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The Dreaded Long Distance Relationship

It’s a well-documented fact that it’s an awful decision to carry a long distance relationship into your first year of college.

You have the opportunity to experience freedom for the first time; are you really going to waste the first of the four best years of our life in the corner of your dorm room whispering sweet nothings into your guy’s ear, and teasing him about all the things you’re going to do to him the next time you see him, which could very well be months from now? Of course not.

Freshman year of college is where long distance relationships go to die. And that’s exactly the way it should be.

Along those lines, I’m also very opposed to carrying on a long distance relationship while in the midst of your four years of college. I just don’t see how it behooves anyone to spend their college years not maximizing their fun because they’re too busy longing for a loved one who is hundreds of miles away.

But what happens to relationships after college is far more of a gray area. You’re older. You’ve probably tired of going home with the best-looking, sloppy drunk that gives you the most attention at Last Call. And in many cases, you’re graduating with a guy that you’ve been with for a year or longer.

On the other hand, you’re still only 22 years old and moving to whatever urban area provides you with the best opportunity to jump-start your career. What if your guy doesn’t share your plans? You could be moving to Chicago, and he wants to move to LA. Worse yet, you guys are from two very different parts of the country, and neither of you can imagine living in any other city than the one you called home growing up. What’s the correct course of action?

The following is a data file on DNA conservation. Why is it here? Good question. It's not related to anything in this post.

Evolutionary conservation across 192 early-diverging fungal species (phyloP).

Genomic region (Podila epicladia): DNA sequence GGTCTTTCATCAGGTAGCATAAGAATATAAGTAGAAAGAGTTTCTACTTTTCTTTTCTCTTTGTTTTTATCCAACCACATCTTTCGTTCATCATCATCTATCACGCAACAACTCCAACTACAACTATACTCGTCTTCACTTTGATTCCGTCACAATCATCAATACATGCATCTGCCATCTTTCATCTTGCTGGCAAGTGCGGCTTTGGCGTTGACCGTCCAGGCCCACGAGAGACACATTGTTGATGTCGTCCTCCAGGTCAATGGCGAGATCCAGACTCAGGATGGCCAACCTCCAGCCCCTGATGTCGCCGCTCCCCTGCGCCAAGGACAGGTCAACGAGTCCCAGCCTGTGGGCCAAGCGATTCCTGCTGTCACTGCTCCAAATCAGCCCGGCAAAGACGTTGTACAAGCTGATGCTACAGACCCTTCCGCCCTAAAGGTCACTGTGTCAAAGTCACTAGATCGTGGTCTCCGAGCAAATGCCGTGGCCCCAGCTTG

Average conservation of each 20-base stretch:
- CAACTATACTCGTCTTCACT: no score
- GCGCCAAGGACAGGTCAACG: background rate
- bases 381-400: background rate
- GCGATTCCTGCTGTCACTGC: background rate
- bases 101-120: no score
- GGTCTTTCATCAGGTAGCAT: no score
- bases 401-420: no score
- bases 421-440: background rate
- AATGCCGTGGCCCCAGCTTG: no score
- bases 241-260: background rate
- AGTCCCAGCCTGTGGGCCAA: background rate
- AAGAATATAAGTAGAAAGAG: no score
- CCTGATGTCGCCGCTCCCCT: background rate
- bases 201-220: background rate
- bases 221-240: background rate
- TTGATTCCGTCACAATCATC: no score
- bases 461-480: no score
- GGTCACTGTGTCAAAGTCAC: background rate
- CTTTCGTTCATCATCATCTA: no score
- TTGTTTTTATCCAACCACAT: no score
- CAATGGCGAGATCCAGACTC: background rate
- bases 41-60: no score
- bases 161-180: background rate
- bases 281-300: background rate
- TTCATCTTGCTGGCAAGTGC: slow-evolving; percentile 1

Take it from a guy who’s been there. If you and your man are moving to different places, the best move is to leave that college relationship in college.

Thousands of couples are forced to make this decision every spring, and more often than not, the decision is made to stay together. And except in the rarest of cases, those couples never make it. Why? Think about from your guy’s perspective. You could be the hottest girl in the world, but do you honestly think that’s going to keep your man’s eye from wandering when he’s a thousand miles away with a new job and surrounded by happy-hour loving coworkers? Do you really believe that your twice-a-month visits (at most) will keep him satisfied enough to never consider straying, especially when the likelihood that you’d ever find out are minimal at best? Are you really not going to get jealous when you’re ready to have your nightly 30 minute phone call before bed but he won’t pick up the phone for reasons passing understanding?

Recent graduates simply have too much going on in their new lives to be concentrating all their efforts into a long distance relationship. Guys are finally entering our sexual peeks, and are often eager to take advantage of no longer being confined by the social bubble that our college campuses create. And let’s not kid ourselves ladies… you girls are just as eager to break out into the world, and open yourselves up to meeting that hot older guy that you’ve longed for since sophomore year, when you got sick of all the “immature boys” your own age.

Let it go.

You’ll always have the memories to hold onto. And in the long run, splitting up is going to make both of your lives substantially easier. Think about this way. If you guys are really that much in love, you wouldn’t be moving to different places to begin with. One of you would be willing to make the geographical sacrifice. If that’s not happening, take it as a sign that your relationship was great in college, and there’s absolutely nothing wrong with it forever remaining that way.

Candy -- NYUCOLLEGECANDY Writer